Notes and Editorial Reviews
Symphony No. 2.
Overture and Venusberg Music
Adrian Boult, cond; BBC SO &
ICA 5106 (74:23) Live: London 7/24/1977,
Despite a youthful antipathy for the music of Elgar, Adrian Boult became arguably his most eloquent
proponent, not least in the second of his two completed symphonies. While not forgetting the very different advocacy of such luminaries as Barbirolli, Solti, Haitink, and others whom collectors will hold as favorites, Boult seemed particularly sensitive to this Symphony’s potent blend of despair, nostalgia, passion, and Edwardian nobility of expression. Coming back to his recordings after listening to those of other interpreters, one is immediately struck by the ease with which the music unfolds and makes its effect under his direction. Apparently, this was true from his first performance of the work in 1920. Elgar had premiered the Second Symphony in 1911, and the response, while positive, was nothing like the enthusiasm that had greeted the First. It was Boult’s performance which established the later work, occasioning both a letter of appreciation from the mortally ill Lady Alice Elgar describing the “frantic enthusiasm” with which his performance was greeted and Elgar’s declaration, reproduced on the front of this release, that “I feel that my reputation in the future is safe in your hands.” So it has proved.
Boult recorded the Symphony commercially five times: in 1944, 1956, 1963, 1968, and 1975–76. He performed it numerous times during a long career. This, however, is something special. The live performance preserved on this disc was the last time Boult conducted this work, and it was in a concert from the conductor’s last Proms season. By this time, the 88-year old conductor was only leading parts of concerts, and his physical appearance onstage was decidedly feeble. Still, contemporary accounts of this and other concerts describe how creating the music galvanized him, and one can certainly hear that here. After a rather ragged start, Boult launches into a remarkably incandescent account of this score. There are moments of untidiness, and a controversially impatient tempo for the
, but taken as a whole, this is a capstone to a distinguished series of recordings and a fitting tribute to the artist.
I am still uncertain what to make of the second movement. Is this fast tempo—at 12:07, the quickest traversal of the funereal
I know—a miscalculation or a brilliant rethinking of the emotional core of the Symphony? However it came about, Boult and his musicians mold Elgar’s memorial tribute to its dedicatee Edward VII (as well as, likely, the composer’s close friend Alfred Rodewald) into a statement as much courageous as bereft. The other movements are similarly intense, with tempos comparable, with the exception of a slower Rondo, to the other recording Boult made with the BBC Symphony Orchestra in 1944 at the age of 55. Some may miss the nuances and more autumnal quality of the last studio recording made a year or so earlier, or the nearly perfect balance of drama and nostalgia of the stereo 1956 Nixa/Westminster (Regis)—my personal favorite and the recording this most resembles in style if not pacing—but this has its own powerful appeal beyond its historical value.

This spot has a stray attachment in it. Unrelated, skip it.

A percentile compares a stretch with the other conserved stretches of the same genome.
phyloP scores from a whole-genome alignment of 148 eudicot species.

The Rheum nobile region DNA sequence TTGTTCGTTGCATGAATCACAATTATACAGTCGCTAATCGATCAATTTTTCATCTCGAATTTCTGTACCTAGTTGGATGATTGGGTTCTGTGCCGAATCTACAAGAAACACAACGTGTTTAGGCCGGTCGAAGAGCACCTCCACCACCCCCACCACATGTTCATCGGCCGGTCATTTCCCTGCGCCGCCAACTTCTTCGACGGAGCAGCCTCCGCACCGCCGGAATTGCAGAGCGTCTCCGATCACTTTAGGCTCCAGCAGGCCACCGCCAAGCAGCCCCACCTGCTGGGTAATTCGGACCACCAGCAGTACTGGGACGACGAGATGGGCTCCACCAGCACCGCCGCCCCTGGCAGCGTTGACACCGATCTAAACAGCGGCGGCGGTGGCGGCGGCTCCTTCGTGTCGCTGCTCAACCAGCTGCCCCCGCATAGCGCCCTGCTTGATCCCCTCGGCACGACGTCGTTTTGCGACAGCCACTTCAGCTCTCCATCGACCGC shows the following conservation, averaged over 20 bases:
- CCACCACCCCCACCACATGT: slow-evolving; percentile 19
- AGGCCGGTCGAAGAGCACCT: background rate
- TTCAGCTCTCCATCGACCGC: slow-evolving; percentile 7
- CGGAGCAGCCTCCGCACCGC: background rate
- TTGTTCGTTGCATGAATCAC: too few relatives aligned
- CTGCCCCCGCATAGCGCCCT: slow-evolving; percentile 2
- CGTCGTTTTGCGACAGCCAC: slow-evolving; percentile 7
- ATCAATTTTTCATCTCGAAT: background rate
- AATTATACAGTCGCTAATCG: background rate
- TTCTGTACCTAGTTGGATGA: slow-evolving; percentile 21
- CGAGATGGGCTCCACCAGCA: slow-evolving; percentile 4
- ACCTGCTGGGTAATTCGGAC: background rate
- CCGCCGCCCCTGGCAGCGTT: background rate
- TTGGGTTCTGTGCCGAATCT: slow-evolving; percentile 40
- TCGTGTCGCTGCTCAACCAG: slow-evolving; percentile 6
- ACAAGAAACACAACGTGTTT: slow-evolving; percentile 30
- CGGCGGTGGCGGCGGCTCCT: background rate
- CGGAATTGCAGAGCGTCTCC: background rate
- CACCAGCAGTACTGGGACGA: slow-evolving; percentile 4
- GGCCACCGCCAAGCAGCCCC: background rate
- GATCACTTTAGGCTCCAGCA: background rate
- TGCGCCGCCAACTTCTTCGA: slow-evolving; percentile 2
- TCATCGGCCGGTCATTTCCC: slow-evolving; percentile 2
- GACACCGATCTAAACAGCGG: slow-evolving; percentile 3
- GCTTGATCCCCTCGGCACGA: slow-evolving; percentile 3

The recording of the Overture and Venusberg Music from Wagner’s
only adds to that appeal. Boult had planned, at one time, to be an opera conductor. Life took a different turn, and by the time he recorded four LPs of Wagner for EMI in the 1970s many were surprised at his skill in this repertoire. He had hoped, in that series, to record some vocal excerpts. That did not happen, and this is currently the only Boult-led Wagner with any voices, in this case the excellent BBC Chorus. As with the Elgar, the performance has a vitality that belies Boult’s age—a mere 79 then—and shows again the extra drama he achieved in live concerts.
The sound is diffuse, as would be expected from the time and venue, but quite listenable. It is a disc every devoted Boult fan and/or Elgarian should explore.
FANFARE: Ronald E. Grames
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